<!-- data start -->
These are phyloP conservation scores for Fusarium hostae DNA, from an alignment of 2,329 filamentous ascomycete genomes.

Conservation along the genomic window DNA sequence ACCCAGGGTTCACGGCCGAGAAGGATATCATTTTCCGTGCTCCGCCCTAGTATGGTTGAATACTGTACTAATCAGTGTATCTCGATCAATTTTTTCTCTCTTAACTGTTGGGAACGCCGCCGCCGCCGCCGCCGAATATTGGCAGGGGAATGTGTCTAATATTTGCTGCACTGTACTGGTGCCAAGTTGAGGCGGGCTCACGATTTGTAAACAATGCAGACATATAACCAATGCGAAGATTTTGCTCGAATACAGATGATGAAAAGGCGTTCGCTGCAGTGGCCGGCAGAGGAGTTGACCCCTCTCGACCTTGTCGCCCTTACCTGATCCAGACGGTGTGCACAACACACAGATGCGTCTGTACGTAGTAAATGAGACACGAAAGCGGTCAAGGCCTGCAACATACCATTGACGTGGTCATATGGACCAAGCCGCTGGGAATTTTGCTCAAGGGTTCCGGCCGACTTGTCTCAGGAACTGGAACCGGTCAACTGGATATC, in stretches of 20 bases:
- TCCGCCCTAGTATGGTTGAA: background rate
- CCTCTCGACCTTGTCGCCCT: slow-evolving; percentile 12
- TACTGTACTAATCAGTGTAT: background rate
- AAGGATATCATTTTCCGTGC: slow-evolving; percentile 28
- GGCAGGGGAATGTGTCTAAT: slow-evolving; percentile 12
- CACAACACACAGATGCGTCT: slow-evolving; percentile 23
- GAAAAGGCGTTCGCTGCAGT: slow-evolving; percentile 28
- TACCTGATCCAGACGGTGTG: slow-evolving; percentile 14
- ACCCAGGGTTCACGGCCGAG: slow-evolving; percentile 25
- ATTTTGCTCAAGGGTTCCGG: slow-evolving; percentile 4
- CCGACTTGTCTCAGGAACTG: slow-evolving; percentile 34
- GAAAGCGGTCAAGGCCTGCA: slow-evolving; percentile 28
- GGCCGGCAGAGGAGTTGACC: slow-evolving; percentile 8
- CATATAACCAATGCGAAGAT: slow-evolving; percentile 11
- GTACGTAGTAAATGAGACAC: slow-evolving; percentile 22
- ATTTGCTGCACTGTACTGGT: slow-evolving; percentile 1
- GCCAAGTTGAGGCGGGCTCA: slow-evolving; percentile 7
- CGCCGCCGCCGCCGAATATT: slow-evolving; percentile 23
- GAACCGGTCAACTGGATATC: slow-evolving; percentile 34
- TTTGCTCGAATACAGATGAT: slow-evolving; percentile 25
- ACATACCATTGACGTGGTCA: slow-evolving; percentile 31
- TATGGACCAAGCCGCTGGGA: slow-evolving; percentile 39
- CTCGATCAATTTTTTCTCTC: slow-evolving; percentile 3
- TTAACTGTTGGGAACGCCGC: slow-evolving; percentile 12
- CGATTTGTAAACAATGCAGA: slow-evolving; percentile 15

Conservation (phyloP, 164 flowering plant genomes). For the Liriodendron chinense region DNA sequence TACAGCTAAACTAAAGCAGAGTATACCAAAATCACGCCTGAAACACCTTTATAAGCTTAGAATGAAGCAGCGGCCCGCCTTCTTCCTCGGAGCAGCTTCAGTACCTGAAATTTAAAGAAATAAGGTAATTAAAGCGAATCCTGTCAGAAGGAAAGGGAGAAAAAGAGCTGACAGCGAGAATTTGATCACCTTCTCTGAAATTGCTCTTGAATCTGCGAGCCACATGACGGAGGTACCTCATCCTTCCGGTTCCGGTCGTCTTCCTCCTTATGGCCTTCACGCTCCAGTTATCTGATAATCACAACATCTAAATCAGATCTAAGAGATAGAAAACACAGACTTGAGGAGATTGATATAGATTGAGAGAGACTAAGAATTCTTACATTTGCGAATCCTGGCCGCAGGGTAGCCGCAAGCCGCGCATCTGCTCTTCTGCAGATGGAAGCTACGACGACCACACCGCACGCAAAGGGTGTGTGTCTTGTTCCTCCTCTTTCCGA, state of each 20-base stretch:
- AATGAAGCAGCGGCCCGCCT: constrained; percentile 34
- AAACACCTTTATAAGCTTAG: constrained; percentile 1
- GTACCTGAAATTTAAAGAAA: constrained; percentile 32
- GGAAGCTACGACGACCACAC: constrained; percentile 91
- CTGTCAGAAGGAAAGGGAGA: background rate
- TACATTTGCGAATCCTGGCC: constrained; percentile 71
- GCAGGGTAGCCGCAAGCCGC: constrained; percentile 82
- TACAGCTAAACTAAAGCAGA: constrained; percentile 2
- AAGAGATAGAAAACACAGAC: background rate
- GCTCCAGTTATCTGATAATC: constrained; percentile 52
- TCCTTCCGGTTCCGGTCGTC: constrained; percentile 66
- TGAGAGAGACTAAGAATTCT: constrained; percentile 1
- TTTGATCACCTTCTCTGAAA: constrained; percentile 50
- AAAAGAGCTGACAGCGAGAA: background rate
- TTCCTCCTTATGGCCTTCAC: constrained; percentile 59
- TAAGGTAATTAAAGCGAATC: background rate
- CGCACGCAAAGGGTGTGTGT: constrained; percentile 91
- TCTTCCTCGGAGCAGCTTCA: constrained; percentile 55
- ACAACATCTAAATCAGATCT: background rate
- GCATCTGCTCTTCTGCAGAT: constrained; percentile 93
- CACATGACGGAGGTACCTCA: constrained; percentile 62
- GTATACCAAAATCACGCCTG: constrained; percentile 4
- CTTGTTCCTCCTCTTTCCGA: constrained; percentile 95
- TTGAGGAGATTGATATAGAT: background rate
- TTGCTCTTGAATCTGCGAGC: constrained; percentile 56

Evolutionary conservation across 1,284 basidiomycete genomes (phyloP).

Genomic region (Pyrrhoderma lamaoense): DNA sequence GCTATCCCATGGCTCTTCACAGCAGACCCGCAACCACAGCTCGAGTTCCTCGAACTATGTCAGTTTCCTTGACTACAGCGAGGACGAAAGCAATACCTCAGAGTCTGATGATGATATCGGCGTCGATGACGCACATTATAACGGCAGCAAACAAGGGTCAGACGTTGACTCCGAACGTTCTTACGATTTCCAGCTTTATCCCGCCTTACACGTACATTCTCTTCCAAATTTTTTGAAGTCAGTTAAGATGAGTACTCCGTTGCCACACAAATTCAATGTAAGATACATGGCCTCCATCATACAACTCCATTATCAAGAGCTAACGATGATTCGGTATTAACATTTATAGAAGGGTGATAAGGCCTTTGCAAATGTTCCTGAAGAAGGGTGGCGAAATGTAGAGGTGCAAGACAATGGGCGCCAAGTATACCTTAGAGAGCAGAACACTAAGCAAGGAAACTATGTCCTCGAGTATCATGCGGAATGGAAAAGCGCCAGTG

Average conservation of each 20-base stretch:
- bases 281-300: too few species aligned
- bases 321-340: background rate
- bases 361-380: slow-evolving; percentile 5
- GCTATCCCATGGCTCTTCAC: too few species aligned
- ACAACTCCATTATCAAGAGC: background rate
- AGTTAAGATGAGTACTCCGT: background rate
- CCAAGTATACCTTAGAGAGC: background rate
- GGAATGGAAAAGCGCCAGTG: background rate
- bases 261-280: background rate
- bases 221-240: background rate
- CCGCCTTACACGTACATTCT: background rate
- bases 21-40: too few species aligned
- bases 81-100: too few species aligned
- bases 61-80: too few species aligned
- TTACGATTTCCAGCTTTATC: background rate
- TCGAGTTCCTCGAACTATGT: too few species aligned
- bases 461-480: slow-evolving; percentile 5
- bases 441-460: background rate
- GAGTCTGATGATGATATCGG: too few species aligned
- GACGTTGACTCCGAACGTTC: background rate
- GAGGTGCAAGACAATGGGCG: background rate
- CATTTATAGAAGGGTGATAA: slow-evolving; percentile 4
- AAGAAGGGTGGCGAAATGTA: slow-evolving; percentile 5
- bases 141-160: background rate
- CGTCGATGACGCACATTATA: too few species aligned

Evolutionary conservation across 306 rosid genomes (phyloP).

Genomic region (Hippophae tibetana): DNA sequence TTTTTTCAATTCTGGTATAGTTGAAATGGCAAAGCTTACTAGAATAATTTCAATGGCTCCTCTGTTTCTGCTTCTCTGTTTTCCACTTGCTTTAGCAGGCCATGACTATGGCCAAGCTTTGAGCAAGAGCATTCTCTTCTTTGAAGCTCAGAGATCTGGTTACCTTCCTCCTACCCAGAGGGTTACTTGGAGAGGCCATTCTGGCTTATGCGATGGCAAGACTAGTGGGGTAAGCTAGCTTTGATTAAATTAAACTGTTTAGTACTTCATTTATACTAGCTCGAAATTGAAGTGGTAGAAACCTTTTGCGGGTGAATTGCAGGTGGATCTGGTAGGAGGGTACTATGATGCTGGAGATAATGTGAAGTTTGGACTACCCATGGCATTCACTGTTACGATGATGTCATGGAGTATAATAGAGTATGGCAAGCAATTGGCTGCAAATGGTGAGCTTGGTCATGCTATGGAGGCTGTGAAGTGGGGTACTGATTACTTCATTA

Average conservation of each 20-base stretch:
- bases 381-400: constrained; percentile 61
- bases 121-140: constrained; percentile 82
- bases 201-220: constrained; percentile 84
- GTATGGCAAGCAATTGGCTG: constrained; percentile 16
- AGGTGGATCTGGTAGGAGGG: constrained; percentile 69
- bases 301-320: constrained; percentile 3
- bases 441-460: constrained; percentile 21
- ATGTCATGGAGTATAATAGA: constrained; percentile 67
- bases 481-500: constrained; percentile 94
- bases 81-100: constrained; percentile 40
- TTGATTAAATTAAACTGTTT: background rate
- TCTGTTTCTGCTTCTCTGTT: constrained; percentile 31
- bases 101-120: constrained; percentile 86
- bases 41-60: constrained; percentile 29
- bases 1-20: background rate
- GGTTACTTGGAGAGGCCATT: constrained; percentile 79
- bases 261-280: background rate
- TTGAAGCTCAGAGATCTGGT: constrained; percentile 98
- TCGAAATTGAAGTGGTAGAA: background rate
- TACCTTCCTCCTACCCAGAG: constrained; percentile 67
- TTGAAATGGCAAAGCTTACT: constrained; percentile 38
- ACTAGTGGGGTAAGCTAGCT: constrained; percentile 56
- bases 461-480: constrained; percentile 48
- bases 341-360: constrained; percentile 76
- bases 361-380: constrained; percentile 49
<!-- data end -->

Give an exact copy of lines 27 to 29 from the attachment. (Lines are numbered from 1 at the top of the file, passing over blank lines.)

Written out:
- CGATTTGTAAACAATGCAGA: slow-evolving; percentile 15

Conservation (phyloP, 164 flowering plant genomes). For the Liriodendron chinense region DNA sequence TACAGCTAAACTAAAGCAGAGTATACCAAAATCACGCCTGAAACACCTTTATAAGCTTAGAATGAAGCAGCGGCCCGCCTTCTTCCTCGGAGCAGCTTCAGTACCTGAAATTTAAAGAAATAAGGTAATTAAAGCGAATCCTGTCAGAAGGAAAGGGAGAAAAAGAGCTGACAGCGAGAATTTGATCACCTTCTCTGAAATTGCTCTTGAATCTGCGAGCCACATGACGGAGGTACCTCATCCTTCCGGTTCCGGTCGTCTTCCTCCTTATGGCCTTCACGCTCCAGTTATCTGATAATCACAACATCTAAATCAGATCTAAGAGATAGAAAACACAGACTTGAGGAGATTGATATAGATTGAGAGAGACTAAGAATTCTTACATTTGCGAATCCTGGCCGCAGGGTAGCCGCAAGCCGCGCATCTGCTCTTCTGCAGATGGAAGCTACGACGACCACACCGCACGCAAAGGGTGTGTGTCTTGTTCCTCCTCTTTCCGA, state of each 20-base stretch:
- AATGAAGCAGCGGCCCGCCT: constrained; percentile 34